De Veau v. Braisted

PETITIONER:De Veau
RESPONDENT:Braisted
LOCATION:Approximately half-way between Santa Marta, Colombia and Miami. Florida (by water)

DOCKET NO.: 71
DECIDED BY: Warren Court (1958-1962)
LOWER COURT:

CITATION: 363 US 144 (1960)
ARGUED: Mar 01, 1960
DECIDED: Jun 06, 1960

Facts of the case

Question

  • Oral Argument – March 01, 1960 (Part 2)
  • Audio Transcription for Oral Argument – March 01, 1960 (Part 2) in De Veau v. Braisted

    Audio Transcription for Oral Argument – March 01, 1960 (Part 1) in De Veau v. Braisted

    Earl Warren:

    Number 71, George De Veau, appellant versus John M. Braisted, Jr., assistant, as District Attorney of Richmond County.

    Mr. Gleason

    Thomas W. Gleason, Jr.:

    Mr. Chief Justice, may it please the Court.

    This is an appeal from the Court of Appeals of New York.

    The nature of the proceeding was a declaratory judgment.

    It was instituted by the appellant to test the constitutionality of Section 8 for the Waterfront Commission Act.

    The facts in the case are very brief.

    De Veau, some 40 years ago in 1920 while a youth, went joyriding in an automobile valued at $700.

    He was apprehended by the police and later on he pleaded guilty to attempted grand larceny.

    He received a suspended sentence and was placed on probation for five years.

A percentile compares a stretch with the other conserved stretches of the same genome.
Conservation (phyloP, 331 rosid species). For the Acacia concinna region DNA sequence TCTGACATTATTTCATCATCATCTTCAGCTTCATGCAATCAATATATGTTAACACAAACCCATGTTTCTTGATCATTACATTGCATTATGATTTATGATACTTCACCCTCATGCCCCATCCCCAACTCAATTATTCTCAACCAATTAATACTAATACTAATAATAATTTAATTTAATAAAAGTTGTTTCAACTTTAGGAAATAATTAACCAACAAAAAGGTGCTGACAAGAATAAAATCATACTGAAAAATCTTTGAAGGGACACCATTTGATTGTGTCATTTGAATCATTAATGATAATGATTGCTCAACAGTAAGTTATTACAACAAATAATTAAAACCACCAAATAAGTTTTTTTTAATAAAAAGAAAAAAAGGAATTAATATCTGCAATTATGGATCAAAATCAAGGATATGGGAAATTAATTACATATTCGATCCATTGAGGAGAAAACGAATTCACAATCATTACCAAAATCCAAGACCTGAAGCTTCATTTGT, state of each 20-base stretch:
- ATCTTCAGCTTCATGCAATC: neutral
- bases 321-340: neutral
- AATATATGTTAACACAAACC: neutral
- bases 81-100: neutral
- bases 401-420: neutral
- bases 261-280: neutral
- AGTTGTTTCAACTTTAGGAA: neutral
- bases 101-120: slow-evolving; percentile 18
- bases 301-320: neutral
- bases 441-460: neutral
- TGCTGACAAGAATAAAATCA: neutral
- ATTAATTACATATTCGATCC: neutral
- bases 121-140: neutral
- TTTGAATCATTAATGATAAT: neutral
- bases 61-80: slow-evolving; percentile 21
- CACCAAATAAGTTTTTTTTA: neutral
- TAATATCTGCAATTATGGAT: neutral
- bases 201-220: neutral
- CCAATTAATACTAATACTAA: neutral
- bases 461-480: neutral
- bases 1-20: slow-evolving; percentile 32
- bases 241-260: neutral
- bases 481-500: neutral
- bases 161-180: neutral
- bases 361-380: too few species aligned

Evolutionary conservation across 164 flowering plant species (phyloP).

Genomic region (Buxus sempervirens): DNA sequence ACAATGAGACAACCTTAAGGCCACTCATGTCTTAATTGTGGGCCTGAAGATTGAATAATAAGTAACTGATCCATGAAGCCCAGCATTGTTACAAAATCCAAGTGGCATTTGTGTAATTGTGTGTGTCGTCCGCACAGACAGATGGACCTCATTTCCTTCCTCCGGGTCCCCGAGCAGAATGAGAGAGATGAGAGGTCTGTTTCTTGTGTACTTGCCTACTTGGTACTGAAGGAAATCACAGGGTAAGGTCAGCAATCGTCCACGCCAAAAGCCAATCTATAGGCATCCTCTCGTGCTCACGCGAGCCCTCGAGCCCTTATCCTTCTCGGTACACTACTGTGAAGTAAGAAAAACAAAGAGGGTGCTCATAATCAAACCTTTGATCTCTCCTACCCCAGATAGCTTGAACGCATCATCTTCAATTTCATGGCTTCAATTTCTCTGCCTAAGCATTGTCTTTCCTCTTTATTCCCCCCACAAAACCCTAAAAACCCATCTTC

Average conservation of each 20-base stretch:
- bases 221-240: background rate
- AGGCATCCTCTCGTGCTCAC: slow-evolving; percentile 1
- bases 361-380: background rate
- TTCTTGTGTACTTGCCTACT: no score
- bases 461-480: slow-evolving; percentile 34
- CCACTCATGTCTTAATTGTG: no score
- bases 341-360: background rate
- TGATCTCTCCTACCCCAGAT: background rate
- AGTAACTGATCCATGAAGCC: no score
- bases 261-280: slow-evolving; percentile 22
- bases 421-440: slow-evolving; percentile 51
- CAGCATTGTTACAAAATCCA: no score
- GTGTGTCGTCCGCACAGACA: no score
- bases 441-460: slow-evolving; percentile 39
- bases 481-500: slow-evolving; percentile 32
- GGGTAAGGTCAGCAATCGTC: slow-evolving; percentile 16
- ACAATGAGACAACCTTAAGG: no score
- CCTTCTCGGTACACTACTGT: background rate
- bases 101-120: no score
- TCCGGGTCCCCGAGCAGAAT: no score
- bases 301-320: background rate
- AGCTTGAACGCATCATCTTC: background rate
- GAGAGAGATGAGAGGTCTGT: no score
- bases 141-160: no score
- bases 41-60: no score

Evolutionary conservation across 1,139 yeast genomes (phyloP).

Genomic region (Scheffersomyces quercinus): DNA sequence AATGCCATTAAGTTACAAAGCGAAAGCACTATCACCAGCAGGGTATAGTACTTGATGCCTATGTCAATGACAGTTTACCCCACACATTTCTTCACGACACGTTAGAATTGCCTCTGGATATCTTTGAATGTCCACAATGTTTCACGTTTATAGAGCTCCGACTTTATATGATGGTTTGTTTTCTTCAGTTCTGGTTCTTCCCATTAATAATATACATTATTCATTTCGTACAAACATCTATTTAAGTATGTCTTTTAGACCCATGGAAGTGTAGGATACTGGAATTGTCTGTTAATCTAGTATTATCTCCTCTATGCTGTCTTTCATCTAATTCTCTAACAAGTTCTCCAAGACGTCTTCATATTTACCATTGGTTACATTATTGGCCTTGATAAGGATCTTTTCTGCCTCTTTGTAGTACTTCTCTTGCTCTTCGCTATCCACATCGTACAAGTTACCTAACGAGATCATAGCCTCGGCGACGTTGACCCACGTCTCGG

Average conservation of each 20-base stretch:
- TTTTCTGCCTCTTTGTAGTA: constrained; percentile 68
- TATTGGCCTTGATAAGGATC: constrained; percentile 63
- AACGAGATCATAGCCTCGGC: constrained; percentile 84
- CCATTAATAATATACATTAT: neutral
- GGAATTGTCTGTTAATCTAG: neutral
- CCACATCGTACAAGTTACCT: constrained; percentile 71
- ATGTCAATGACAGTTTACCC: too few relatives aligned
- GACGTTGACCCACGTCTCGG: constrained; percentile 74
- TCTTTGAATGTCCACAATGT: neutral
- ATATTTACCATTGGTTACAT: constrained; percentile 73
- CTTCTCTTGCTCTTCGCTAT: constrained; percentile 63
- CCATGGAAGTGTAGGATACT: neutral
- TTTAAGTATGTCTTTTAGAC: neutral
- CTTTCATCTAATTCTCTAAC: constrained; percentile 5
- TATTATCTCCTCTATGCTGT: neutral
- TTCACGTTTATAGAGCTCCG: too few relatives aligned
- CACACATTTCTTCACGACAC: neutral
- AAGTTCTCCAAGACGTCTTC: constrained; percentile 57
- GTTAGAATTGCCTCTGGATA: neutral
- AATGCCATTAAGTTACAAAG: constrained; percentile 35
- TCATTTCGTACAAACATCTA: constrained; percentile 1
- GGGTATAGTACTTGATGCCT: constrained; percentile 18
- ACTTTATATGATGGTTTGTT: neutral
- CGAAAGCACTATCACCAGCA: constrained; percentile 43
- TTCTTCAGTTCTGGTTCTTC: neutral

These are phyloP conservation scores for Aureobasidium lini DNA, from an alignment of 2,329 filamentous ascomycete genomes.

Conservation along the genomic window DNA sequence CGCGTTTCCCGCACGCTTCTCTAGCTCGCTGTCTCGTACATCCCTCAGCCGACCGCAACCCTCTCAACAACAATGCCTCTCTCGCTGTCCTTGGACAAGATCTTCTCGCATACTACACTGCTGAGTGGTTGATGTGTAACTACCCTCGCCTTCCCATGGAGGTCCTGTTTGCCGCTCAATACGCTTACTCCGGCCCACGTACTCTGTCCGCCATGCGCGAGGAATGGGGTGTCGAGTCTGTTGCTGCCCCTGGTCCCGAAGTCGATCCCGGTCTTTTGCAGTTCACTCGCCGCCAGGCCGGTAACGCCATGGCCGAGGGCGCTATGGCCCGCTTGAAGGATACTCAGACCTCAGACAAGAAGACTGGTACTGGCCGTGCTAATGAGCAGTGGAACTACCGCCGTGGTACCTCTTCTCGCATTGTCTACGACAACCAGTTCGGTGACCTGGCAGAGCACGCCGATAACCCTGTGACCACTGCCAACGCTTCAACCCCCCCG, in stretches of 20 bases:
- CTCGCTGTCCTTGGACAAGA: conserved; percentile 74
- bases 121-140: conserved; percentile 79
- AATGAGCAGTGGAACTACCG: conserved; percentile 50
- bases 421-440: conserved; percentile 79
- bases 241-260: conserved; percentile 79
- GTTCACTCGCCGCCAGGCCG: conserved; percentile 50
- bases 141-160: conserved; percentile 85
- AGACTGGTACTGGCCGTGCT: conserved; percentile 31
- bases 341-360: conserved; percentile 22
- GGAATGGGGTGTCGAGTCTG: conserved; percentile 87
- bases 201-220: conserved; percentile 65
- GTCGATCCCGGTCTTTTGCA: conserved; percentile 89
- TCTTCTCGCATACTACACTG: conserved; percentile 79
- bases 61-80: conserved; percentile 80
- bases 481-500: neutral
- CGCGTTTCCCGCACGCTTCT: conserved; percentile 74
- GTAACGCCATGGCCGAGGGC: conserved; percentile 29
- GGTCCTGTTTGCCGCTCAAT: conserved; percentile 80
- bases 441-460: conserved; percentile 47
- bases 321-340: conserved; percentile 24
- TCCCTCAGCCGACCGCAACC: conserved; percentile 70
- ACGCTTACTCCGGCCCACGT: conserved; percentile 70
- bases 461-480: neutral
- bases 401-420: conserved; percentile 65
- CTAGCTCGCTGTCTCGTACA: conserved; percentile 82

In 19 —

    William O. Douglas:

    How — how old was he about this?

    Thomas W. Gleason, Jr.:

    He was 19 years of age at the time.

    William O. Douglas:

    And what year was this?

    Thomas W. Gleason, Jr.:

    In 1920.

    In 1926, he went to work on the waterfront and worked there until 1949 when he was elected Secretary-Treasurer of the Local 1346 in the port New York which is affiliated with the International Longshoremen’s Association.

    That election was held by the (Inaudible) Association.

    In 1953, the State of New York legislated Section 8, which prevented anyone who is convicted of a felony to be a union officer.

    In 1953, after the statute was legislated, the De Veau commenced an action in the Southern District Court of New York to test the constitutionality.

    At that time, the Waterfront Commission and the District Attorneys of New York put the position that it did not apply to De Veau.

    And sometime after that, the case of Calabrese and Hazelton was commenced in the State of New Jersey.

    There, the constitutionality of Section 8 was upheld on the grounds that it was — within the police power of the state.

    In 1955, before the decision of Hazelton versus Murray, De Veau again ran for office and was elected by the membership who knew of his past felony and this election was also conducted by the (Inaudible) Association.

    The compact was divided into three parts.